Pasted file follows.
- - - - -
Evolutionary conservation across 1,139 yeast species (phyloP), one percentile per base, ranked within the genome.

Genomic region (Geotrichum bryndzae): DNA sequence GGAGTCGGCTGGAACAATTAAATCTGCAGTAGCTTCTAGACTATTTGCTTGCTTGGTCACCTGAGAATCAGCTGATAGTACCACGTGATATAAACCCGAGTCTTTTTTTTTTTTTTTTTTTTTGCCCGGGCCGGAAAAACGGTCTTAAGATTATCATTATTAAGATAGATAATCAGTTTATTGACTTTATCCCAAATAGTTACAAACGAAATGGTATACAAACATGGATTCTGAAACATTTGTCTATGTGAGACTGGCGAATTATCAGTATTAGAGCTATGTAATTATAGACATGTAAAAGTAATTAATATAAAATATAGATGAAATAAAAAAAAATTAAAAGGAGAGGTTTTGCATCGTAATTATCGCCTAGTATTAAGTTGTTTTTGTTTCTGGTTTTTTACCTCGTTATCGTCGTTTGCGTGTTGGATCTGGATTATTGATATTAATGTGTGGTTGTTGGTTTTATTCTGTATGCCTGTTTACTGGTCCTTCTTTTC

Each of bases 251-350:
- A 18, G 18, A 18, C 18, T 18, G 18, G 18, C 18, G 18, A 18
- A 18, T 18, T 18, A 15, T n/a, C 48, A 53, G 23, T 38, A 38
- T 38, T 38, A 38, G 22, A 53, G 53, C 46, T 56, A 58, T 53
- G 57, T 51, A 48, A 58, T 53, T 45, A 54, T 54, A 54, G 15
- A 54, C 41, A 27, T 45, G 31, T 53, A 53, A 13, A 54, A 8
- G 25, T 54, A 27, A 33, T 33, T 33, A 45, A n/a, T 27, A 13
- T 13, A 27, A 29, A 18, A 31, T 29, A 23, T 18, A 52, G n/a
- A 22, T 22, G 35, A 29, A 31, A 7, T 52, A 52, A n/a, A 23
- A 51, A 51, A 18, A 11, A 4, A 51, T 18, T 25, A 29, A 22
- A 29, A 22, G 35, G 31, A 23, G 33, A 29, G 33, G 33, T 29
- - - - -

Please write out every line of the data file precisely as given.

Evolutionary conservation across 1,139 yeast species (phyloP), one percentile per base, ranked within the genome.

Genomic region (Geotrichum bryndzae): DNA sequence GGAGTCGGCTGGAACAATTAAATCTGCAGTAGCTTCTAGACTATTTGCTTGCTTGGTCACCTGAGAATCAGCTGATAGTACCACGTGATATAAACCCGAGTCTTTTTTTTTTTTTTTTTTTTTGCCCGGGCCGGAAAAACGGTCTTAAGATTATCATTATTAAGATAGATAATCAGTTTATTGACTTTATCCCAAATAGTTACAAACGAAATGGTATACAAACATGGATTCTGAAACATTTGTCTATGTGAGACTGGCGAATTATCAGTATTAGAGCTATGTAATTATAGACATGTAAAAGTAATTAATATAAAATATAGATGAAATAAAAAAAAATTAAAAGGAGAGGTTTTGCATCGTAATTATCGCCTAGTATTAAGTTGTTTTTGTTTCTGGTTTTTTACCTCGTTATCGTCGTTTGCGTGTTGGATCTGGATTATTGATATTAATGTGTGGTTGTTGGTTTTATTCTGTATGCCTGTTTACTGGTCCTTCTTTTC

Each of bases 251-350:
- A 18, G 18, A 18, C 18, T 18, G 18, G 18, C 18, G 18, A 18
- A 18, T 18, T 18, A 15, T n/a, C 48, A 53, G 23, T 38, A 38
- T 38, T 38, A 38, G 22, A 53, G 53, C 46, T 56, A 58, T 53
- G 57, T 51, A 48, A 58, T 53, T 45, A 54, T 54, A 54, G 15
- A 54, C 41, A 27, T 45, G 31, T 53, A 53, A 13, A 54, A 8
- G 25, T 54, A 27, A 33, T 33, T 33, A 45, A n/a, T 27, A 13
- T 13, A 27, A 29, A 18, A 31, T 29, A 23, T 18, A 52, G n/a
- A 22, T 22, G 35, A 29, A 31, A 7, T 52, A 52, A n/a, A 23
- A 51, A 51, A 18, A 11, A 4, A 51, T 18, T 25, A 29, A 22
- A 29, A 22, G 35, G 31, A 23, G 33, A 29, G 33, G 33, T 29